ByShane Brennan, writer at Creators.co
I write, make films, and occasionally teach.
Shane Brennan

Charlie Brooker's Black Mirror has always been a show that strives to break the mould. Each episode is its own unique story, with a different cast in a different setting — it's a format that demands innovation from its stories. Just look at the success of "San Junipero," arguably one of the show's most ambitious episodes. "San Junipero" has been received with almost universal critical acclaim, and it's even won two Primetime Emmy Awards. Indeed, the secret to the show's success might be that it's not afraid to push the boundaries, but what if it's going too far?

Breaking The Mould

'Black Mirror' [Credit: Netflix]
'Black Mirror' [Credit: Netflix]

The story for the fan-favorite episode takes place (mostly) in San Junipero, an alternate reality where people can upload their consciousness and exist as a younger version of themselves in a decade of their choosing. At its heart, the story is about two elderly women near the end of their lives who fall in love while living out their unfulfilled desires in this alternate realtiy.

The episode reflects Black Mirror's greatest strength. It's a unique approach to a love story and a bold diversion from some of the more graphic episodes in the season. It beautifully encapsulates nostalgia and makes us question the value we put on "real" experiences.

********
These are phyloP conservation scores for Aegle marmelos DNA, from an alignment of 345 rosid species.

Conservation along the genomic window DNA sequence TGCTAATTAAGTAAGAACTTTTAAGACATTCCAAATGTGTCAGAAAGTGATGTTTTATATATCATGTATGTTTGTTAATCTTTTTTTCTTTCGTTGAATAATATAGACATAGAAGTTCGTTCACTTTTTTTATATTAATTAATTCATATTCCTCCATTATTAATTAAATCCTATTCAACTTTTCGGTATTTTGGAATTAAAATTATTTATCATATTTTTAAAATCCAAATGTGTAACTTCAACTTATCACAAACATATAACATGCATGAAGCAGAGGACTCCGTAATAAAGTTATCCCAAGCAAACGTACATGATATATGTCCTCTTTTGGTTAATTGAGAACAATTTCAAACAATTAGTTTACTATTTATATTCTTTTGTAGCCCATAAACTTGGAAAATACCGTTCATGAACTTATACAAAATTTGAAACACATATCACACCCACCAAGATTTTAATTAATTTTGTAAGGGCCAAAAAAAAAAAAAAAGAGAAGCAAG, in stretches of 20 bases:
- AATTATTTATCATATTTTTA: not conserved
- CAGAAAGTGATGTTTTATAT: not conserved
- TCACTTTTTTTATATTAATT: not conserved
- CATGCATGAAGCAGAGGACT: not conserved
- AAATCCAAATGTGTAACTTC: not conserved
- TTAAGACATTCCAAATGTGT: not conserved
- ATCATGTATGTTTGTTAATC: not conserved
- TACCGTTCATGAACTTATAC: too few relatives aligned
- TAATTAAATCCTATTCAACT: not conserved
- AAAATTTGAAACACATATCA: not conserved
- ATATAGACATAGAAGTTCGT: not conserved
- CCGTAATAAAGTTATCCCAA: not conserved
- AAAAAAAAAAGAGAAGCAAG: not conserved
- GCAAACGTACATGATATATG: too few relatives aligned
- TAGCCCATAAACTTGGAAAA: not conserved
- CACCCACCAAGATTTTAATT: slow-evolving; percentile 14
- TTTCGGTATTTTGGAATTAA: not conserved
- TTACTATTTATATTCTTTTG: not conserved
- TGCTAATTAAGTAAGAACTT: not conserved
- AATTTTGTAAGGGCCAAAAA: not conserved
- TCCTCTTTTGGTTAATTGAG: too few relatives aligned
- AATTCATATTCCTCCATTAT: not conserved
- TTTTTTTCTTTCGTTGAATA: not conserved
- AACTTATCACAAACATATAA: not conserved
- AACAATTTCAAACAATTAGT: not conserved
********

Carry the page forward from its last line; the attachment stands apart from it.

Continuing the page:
Some would argue that the optimistic tone is not true to Black Mirror's overarching theme of "technology is a curse." However, "San Junipero" does show the potential conflict that this afterlife technology could provide, and makes us question whether or not it's better to live in an ideal world if it's not real. Its ending is bitter-sweet: the optimistic image of two lovers driving off into the sunset is juxtaposed with the reality that they're both technically dead, only to exist as space on a hard drive. Additionally, "San Junipero" subverts our preconceptions about the show itself. We are not expecting an uplifting story in this anthology, nor to see technology used in this way. This subversion is arguably the most Black Mirror-ish thing about it. As shown by other successful TV shows, flipping a show's own concept on its head is a good way to keep things fresh and exciting. So how can subverting the audience's expectations be a negative thing?

A Step Too Far

As great as it is to see something unique and emotional, there are times when pushing boundaries can go too far. There has to be a line between poignancy and just plain upsetting, although we all have different tastes and therefore some people will disagree with the points I'm about to make.

It's obvious from the first episode that the premise of the show is centered around towing the line between shock and poor taste. In Season 1 Episode 1, the Prime Minister forced to have sex with a pig. This is a perfect example of the appeal of Black Mirror gone a bit wrong. It's something that we would not expect, but watching the Prime Minister actually follow through on this act is actually a pretty unnecessary way of getting the message across. The episode is also one of the least effective out of the three season. We may be able to forgive it, and put it down to trial and error. After all, the show was probably just finding its feet.